America’s Next Top Poet
So, I’ve been watching America’s Next Top Poet. If you haven’t seen it yet, there are things I don’t want to spoil for you, so I’ll just give you the basic premise. You can catch up on Hulu if you want – there are only two rounds left this season but each one’s gonna be a doozy.
Basically, as I’m sure you’ve guessed, this is a spin-off of Tyra Banks’ wildly successful show, America’s Next Top Model. Alas, our version is a little less picturesque. First of all, a model is lucky if her career lasts until she’s 30 or 35, which is (by contrast) more or less when a poet can expect her career to begin. There are a couple of just-starting-their-MFA youngsters on the show. There are also a couple of contestants who came later to poetry. But for the most part, the baker’s dozen original contestants are emerging or recently-emergent poets in their later twenties to mid-thirties. The host and judge, aka the Tyra Banks of the poetry world, is a well-known writer whose career is by no means over, but who has begun to enter what can best be described as the retrospective phase of that career – a Collected under contract, maybe on faculty still but not really teaching much, starting to talk to an editor about what to do with all that correspondence. Somewhere, a grad student is writing a paper that features their work. I’m not telling who it is – you can guess, but I think you should just watch. I’m also not telling you who on the panel of judges is poetry’s counterpart to ANTM’s eccentric but likeable drag queen runway coach, Miss J. But I will tell you that apparently Paul Muldoon is the Nigel Barker of the poetry world, so you’re not totally in the dark.
The show was originally going to film in New York City, but after the “NYC vs. MFA” debate, the producers didn’t want to be seen as weighing in too heavily one way or the other, lest they should alienate viewers. Instead, they decided that America’s Next Top Poet should be set in a small city on the Gulf Coast, ravaged by hurricanes and oil spills, in hopes that the presence of poets in that community would raise visibility and support economic prosperity. As you’ll see when you watch the show, as noble as this sentiment may be, this has mostly resulted in a series of ill-advised encounters with beleaguered locals that’s created an insurmountable town-and-gown antagonism between those attached to the show, and those attached to the town in which it currently takes place. There was one incident in a downtown dive bar involving a concealed weapon, a live chicken, a thermos of gin and tonic and a bad karaoke rendition of Erasure that has since become the stuff of reality TV legend, as well as an SNL sketch and a John Stewart punchline. Perhaps you saw the “Poets Gone Wild” parody that posted to YouTube? Well, then you know what I’m talking about.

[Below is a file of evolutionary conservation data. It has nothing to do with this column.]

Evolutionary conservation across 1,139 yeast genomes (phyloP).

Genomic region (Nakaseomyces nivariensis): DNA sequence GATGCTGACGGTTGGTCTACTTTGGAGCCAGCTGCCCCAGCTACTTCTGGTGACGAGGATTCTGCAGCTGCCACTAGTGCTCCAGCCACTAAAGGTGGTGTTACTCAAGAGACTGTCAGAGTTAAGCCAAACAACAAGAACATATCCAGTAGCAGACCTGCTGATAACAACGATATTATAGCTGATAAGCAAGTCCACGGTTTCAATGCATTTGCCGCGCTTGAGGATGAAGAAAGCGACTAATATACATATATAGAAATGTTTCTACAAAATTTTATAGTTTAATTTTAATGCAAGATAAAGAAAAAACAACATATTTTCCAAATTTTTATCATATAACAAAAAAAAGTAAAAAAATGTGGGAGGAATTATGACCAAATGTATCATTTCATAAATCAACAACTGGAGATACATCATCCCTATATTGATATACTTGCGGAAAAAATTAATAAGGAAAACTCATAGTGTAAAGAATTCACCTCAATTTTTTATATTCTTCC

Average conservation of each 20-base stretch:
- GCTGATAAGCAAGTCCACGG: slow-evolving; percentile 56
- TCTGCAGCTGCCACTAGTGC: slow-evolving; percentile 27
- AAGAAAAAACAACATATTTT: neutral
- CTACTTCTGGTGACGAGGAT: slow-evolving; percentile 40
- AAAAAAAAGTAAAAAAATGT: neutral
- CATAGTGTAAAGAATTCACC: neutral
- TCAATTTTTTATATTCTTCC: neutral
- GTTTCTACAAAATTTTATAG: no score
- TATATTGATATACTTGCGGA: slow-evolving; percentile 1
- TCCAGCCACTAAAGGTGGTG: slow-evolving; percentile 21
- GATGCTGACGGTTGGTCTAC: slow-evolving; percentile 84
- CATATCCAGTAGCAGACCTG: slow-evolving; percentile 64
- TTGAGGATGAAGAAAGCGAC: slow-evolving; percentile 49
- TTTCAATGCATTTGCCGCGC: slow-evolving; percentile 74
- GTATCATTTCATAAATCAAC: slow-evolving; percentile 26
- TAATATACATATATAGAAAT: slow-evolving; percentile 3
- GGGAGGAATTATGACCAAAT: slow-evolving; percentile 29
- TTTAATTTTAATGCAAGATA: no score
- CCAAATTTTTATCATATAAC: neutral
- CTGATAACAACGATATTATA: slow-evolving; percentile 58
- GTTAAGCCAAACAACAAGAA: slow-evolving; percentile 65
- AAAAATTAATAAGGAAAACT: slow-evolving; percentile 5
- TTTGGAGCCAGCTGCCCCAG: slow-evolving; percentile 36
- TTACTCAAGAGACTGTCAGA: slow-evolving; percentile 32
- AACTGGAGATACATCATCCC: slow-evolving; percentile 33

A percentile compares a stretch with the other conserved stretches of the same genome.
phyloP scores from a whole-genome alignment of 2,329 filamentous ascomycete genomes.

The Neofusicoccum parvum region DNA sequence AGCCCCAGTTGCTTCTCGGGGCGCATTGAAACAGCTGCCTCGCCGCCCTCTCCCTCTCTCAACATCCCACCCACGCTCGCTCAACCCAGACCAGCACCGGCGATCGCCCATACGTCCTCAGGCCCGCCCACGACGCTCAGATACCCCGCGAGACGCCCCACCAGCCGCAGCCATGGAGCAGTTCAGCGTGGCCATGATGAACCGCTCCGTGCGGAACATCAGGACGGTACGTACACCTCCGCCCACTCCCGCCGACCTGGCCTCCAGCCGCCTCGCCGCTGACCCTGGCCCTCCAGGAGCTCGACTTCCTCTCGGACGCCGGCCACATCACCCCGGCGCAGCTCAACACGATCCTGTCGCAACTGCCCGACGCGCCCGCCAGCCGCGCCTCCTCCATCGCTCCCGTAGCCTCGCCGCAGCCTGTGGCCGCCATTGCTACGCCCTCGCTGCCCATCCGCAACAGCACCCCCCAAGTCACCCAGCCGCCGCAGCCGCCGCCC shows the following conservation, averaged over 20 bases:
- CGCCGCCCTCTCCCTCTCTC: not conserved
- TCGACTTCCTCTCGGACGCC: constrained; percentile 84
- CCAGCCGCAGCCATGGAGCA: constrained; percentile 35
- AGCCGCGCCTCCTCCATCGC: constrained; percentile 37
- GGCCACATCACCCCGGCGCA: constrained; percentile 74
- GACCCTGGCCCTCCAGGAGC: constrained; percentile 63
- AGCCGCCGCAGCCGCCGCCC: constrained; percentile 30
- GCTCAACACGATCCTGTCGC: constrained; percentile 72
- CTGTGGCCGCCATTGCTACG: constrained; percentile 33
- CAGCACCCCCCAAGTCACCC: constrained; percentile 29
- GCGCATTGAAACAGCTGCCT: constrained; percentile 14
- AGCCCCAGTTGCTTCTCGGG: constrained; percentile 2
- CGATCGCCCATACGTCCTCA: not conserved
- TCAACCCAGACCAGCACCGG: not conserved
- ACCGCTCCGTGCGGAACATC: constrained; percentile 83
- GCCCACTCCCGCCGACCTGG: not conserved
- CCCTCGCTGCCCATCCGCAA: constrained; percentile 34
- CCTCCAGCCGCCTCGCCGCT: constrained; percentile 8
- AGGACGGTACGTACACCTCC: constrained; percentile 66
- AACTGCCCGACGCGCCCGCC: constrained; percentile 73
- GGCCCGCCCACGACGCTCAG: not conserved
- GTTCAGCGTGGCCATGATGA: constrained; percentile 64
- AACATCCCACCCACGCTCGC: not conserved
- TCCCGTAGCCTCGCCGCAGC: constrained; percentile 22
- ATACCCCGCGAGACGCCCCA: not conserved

About these contestants. Apparently, it was harder than the producers originally thought it would be to find thirteen poets who would be willing to accept criticism publicly and who would also be willing and able to commit themselves to a single project (the show) for at least two or three weeks in a row. Rumor has it that barely enough people showed up at the cattle-call auditions to get the show off the ground, let alone cull out the requisite drama-inducing cross-section of diverse pathologies that makes reality TV so great. To get more people to audition, they even waived the twenty-five dollar entrance fee. In the end, though, they got a good number of interesting people and decent poets and more than enough pathology to keep things running. The heavy drinkers weren’t hard to come by, but the problem was, the producers only needed like one or two of those and the rest of the poets had to be moderate drinkers prepared to judge the alcoholics with impunity. But really, this one guy from Idaho made an ass of himself nearly every show, and all the other contestants got really tired of having to babysit the girl from Boston every time she gets so wasted she fell over. The dude didn’t last long, but the girl stayed in the competition for awhile – she was a pretty good poet, just a hot mess. Then there was this one guy from Denver who was a total poser, pulled from an MFA program somewhere by the producers because they needed someone conventionally handsome on the show. He dresses like old pictures of Jack Kerouac; clearly, he’s only ever read Bukowski. He tried valiantly to sleep with everybody else on the show but succeeded only in sleeping with his female counterpart, who makes herself up to look like Anais Nin and has read only the Twilight series, and some Kafka she never finished. Together, they were always outside smoking. They got a little too far in the competition on their photogenic personae, but were booted off in a double-elimination because they sucked at the early Troubadour tenso (or debate poem), which was that week’s challenge. Loren Stein, that week’s guest judge, was resplendently, viciously disdainful. Everyone was pleased.